by Mónica García Cuetos
Ph.D. degree in Art History (University of Oviedo). Her professional activity focuses on the study of cultural heritage, in particular engineering-based, industrial and public-funded heritage.
“Philanthropy agrees with industrial interests. When work itself is well organized, a worker that is well-homed, well-kept, well-assisted when in illness, well-educated when at school, is so much more useful.” F. Gascue, 1888
Providing homes for a population of mining workers that was growing at the same rate as the mining activity itself became a priority for the Asturian mining companies. The building rate accelerated at times of a high demand for coal, which in turn caused a large increase in the workforce, pushed into scarce, expensive homes lacking the most basic requirements as far as hygiene. The characteristic division of space in the mining industry had its counterpart in home planning, as each professional section was assigned a dwelling in agreement to its status within the company’s hierarchy.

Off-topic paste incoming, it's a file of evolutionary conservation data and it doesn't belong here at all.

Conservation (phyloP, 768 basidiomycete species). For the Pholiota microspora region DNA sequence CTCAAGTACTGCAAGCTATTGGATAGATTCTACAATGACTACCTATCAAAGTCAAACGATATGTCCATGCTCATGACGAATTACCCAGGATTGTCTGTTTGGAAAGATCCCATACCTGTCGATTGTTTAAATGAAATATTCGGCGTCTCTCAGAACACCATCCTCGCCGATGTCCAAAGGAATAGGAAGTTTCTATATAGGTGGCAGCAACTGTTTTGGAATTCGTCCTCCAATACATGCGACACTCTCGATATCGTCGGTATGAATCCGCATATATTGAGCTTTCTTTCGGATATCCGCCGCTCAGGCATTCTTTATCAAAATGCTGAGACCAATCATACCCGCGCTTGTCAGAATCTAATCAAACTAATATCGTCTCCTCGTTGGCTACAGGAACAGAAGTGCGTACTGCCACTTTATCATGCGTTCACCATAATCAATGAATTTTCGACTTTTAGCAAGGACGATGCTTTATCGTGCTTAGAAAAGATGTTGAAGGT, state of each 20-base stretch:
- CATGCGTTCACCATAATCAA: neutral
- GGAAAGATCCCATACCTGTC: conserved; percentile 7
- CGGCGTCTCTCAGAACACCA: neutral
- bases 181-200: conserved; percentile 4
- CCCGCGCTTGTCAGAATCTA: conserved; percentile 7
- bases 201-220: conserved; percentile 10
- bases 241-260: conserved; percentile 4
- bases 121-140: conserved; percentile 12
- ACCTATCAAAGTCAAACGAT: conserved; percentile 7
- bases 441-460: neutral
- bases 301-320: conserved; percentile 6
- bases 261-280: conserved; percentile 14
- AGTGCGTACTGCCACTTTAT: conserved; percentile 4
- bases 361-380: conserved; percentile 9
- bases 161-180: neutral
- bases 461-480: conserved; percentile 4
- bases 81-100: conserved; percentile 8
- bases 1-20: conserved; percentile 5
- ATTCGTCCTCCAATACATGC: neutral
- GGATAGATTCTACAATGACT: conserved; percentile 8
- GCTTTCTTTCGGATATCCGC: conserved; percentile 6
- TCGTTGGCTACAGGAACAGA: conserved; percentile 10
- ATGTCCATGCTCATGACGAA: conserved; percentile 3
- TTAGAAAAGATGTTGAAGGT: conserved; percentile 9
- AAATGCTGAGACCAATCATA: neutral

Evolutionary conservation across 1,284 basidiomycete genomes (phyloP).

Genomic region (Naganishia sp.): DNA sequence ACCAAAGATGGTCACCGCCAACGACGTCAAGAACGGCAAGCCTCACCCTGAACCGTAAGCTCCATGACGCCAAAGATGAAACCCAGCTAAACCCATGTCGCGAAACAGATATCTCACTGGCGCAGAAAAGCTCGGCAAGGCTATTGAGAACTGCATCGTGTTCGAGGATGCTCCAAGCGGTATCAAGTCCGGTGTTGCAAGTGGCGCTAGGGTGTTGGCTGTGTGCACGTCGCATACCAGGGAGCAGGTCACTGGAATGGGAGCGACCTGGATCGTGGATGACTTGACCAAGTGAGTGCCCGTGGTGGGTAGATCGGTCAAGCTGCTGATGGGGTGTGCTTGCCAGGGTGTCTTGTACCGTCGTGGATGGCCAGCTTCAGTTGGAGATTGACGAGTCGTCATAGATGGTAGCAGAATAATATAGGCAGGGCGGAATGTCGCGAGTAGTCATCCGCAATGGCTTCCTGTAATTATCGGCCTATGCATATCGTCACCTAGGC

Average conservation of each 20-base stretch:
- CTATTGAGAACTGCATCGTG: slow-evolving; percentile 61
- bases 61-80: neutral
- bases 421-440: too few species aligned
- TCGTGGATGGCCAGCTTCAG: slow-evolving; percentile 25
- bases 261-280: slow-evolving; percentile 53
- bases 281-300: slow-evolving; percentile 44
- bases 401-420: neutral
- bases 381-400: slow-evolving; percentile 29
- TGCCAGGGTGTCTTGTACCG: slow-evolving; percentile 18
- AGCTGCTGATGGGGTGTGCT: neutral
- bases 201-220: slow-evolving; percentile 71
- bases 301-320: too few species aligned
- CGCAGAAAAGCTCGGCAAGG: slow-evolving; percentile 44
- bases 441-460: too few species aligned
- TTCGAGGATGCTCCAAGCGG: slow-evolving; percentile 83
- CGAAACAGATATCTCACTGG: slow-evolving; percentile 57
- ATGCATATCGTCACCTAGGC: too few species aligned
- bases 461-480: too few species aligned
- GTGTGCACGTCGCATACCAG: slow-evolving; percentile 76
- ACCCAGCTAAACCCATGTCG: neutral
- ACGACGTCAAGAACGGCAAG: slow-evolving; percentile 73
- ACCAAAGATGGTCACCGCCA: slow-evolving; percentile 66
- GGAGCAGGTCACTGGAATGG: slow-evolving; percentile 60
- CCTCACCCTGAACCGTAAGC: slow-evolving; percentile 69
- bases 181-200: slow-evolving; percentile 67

Home developments were built in very diverse environments. There were some small isolated settlements, such as the village of Rioseco in Riosa. There were also homes built in multipurpose areas, such as La Cuadriella in Turón, and also right next to the mines, for instance the settlements of Solvay, Lieres, and La Nueva, in Langreo. In certain cases there were building developments within city limits near the work areas or on the outskirts: Barredos in Laviana and Rioturbio in Mieres are two such examples of home development from the early post-war period of economic self-sufficiency.
The homes themselves were also very diverse, ranging from very basic barracks-style developments to luxury single-family homes for the management. In certain cases design took its inspiration from the traditional Asturian country residence, whereas in other cases it was foreign models like the British garden-city, for example at the Garden Homes of La Cuadriella, in Turón. Some of the more interesting constructions can be found in Ujo and Figaredo, in Mieres – multi-storey buildings with a very elongated floor plan featuring corridors along the main facade that end in stairwells attached to one of the side walls.
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